Tuesday, 24 May 2011

red campion


Red campion (silene dioica) is a British native that flowers abundantly in woodland edges and hedgerows at this time of year. It is a biennial or perennial member of the 'pink' family.

 A nectar source for many butterflies and bees, it frequently hybridises with white campion (silene latifolia) and produces a range of creamy pink flowers. It is the food plant of the Rivulet, Campion, Lychnis, Twin Spot Carpet, Marbled Clover and Sandy Carpet moths. Long-tongued bumblebees particularly like the trumpets of campion flowers.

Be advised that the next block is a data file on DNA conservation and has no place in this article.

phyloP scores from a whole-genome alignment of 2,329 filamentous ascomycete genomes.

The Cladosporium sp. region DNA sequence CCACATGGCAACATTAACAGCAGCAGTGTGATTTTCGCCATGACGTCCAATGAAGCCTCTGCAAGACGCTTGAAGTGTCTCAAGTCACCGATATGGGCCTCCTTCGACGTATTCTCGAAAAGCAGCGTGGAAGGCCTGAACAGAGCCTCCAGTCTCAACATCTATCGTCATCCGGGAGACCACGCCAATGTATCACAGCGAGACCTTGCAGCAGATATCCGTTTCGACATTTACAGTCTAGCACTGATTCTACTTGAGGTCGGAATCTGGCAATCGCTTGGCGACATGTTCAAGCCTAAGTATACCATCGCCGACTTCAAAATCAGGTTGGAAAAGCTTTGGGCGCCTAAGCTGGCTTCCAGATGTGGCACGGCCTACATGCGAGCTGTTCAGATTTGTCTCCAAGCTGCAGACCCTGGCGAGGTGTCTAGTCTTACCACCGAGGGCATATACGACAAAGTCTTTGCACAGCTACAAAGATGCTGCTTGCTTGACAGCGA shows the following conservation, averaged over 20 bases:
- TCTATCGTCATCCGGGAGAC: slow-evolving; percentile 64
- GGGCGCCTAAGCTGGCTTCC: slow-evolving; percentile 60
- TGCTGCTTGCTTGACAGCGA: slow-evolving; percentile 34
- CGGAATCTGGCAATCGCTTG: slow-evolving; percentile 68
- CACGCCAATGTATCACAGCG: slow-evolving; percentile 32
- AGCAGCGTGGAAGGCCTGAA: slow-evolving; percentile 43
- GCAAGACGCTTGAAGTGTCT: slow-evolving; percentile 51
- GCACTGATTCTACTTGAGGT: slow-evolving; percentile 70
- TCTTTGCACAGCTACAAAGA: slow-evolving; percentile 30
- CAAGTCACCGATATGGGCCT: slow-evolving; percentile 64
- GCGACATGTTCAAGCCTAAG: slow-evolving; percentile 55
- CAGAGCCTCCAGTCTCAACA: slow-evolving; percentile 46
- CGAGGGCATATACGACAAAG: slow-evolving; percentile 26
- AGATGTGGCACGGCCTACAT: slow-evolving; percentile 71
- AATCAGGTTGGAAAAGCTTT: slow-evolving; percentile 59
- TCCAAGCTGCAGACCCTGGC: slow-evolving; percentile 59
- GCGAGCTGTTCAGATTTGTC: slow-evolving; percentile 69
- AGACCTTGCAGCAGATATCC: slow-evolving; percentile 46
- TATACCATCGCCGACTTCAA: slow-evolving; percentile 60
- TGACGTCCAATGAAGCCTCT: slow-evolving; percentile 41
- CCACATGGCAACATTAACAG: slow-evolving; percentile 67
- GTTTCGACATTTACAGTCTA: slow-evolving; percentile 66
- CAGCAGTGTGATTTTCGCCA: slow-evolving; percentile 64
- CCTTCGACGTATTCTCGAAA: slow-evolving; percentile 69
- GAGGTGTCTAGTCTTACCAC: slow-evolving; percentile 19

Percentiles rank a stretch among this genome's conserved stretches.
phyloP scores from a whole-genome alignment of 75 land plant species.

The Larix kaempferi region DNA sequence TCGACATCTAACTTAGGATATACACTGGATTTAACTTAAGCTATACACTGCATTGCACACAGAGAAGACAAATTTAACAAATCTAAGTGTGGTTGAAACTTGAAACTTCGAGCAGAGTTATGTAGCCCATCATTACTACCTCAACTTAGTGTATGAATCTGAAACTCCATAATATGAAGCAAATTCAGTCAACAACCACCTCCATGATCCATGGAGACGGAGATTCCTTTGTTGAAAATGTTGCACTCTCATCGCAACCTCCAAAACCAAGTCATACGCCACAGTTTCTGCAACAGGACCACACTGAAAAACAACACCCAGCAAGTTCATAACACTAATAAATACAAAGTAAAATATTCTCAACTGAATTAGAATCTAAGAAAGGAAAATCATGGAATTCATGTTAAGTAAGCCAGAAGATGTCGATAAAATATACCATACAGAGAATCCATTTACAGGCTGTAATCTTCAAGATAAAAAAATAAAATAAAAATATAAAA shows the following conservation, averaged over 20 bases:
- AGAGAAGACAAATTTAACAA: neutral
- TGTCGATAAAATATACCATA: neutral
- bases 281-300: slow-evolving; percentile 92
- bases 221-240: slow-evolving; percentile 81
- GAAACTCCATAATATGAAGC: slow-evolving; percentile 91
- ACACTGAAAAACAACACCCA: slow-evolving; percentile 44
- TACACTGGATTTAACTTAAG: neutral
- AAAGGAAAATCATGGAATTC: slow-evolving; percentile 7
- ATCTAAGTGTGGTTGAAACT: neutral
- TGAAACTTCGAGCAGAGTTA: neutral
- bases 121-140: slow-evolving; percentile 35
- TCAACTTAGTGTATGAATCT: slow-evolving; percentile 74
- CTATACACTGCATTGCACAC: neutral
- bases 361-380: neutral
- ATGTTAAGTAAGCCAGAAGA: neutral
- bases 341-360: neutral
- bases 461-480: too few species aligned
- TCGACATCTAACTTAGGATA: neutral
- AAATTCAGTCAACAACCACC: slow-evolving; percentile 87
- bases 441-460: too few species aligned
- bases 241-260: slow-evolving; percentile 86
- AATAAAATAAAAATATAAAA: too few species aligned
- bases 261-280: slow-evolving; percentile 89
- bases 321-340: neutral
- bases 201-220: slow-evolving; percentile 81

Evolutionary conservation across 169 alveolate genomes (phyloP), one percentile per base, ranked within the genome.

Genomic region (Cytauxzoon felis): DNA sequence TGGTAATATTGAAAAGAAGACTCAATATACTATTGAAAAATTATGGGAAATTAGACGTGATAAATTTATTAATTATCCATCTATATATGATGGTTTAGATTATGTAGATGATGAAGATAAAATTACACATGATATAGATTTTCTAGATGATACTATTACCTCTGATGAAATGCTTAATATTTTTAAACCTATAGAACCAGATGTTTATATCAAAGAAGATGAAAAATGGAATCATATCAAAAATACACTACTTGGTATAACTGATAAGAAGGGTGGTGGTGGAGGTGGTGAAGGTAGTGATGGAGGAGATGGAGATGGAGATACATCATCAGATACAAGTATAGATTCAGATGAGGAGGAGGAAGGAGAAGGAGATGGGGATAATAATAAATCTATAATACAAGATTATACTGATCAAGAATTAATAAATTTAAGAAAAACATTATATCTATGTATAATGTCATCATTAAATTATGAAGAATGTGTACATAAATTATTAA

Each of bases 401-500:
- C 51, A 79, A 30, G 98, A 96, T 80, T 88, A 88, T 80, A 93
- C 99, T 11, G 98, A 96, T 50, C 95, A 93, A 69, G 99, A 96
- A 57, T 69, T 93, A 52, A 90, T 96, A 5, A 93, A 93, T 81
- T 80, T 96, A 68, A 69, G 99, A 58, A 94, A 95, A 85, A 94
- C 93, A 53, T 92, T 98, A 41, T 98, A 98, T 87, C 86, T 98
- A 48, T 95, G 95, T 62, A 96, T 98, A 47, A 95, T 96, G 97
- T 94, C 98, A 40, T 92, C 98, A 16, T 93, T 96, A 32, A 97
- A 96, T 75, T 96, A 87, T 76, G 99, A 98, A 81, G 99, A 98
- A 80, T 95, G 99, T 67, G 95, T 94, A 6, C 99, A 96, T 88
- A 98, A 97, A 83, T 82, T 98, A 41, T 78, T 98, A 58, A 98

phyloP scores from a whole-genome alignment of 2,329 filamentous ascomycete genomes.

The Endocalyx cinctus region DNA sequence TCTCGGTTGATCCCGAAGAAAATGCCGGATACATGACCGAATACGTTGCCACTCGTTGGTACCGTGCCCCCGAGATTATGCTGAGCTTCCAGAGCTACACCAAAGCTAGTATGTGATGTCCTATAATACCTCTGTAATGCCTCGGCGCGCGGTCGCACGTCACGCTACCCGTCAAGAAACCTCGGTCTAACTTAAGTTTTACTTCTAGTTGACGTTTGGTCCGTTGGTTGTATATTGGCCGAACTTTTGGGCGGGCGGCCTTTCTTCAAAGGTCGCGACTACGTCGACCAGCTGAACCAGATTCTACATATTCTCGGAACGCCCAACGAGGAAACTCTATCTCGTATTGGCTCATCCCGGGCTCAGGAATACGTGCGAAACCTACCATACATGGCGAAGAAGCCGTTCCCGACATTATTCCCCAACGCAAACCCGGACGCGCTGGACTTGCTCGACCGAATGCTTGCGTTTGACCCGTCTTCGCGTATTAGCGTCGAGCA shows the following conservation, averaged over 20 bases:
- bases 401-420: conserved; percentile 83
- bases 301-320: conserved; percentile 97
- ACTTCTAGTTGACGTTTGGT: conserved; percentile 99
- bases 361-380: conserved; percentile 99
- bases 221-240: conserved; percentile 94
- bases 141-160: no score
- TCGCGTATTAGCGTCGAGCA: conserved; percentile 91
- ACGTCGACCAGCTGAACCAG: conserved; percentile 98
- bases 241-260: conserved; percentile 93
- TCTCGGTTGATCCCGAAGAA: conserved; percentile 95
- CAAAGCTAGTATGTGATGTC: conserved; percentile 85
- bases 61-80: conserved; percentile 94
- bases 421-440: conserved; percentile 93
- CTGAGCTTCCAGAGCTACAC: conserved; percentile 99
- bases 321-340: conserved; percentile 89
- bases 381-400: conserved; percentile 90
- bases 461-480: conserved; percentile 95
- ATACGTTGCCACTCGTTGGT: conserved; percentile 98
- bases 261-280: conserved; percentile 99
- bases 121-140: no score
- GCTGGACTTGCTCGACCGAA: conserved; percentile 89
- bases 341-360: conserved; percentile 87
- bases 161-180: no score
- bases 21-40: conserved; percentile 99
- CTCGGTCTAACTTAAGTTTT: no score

Even our Nottinghamshire sandlands produce campion flowers in abundance.

Our woodland zones will eventually have a succession of native flowers from primrose (primula vulgaris), through bluebells (hyacinthoides non-scripta) via campion to foxgloves (digitalis pupurea) before the tree canopy closes above.

My passion is for native and local but it is illegal to take plants from the wild.

Collecting seeds, however, is quite legal and I can currently be seen on wasteland picking  seed heads of red campion that will eventually yield their seeds - which will in turn be used to grow small plants that will colour our woodland edge a blushing, natural pink in springs of the future.

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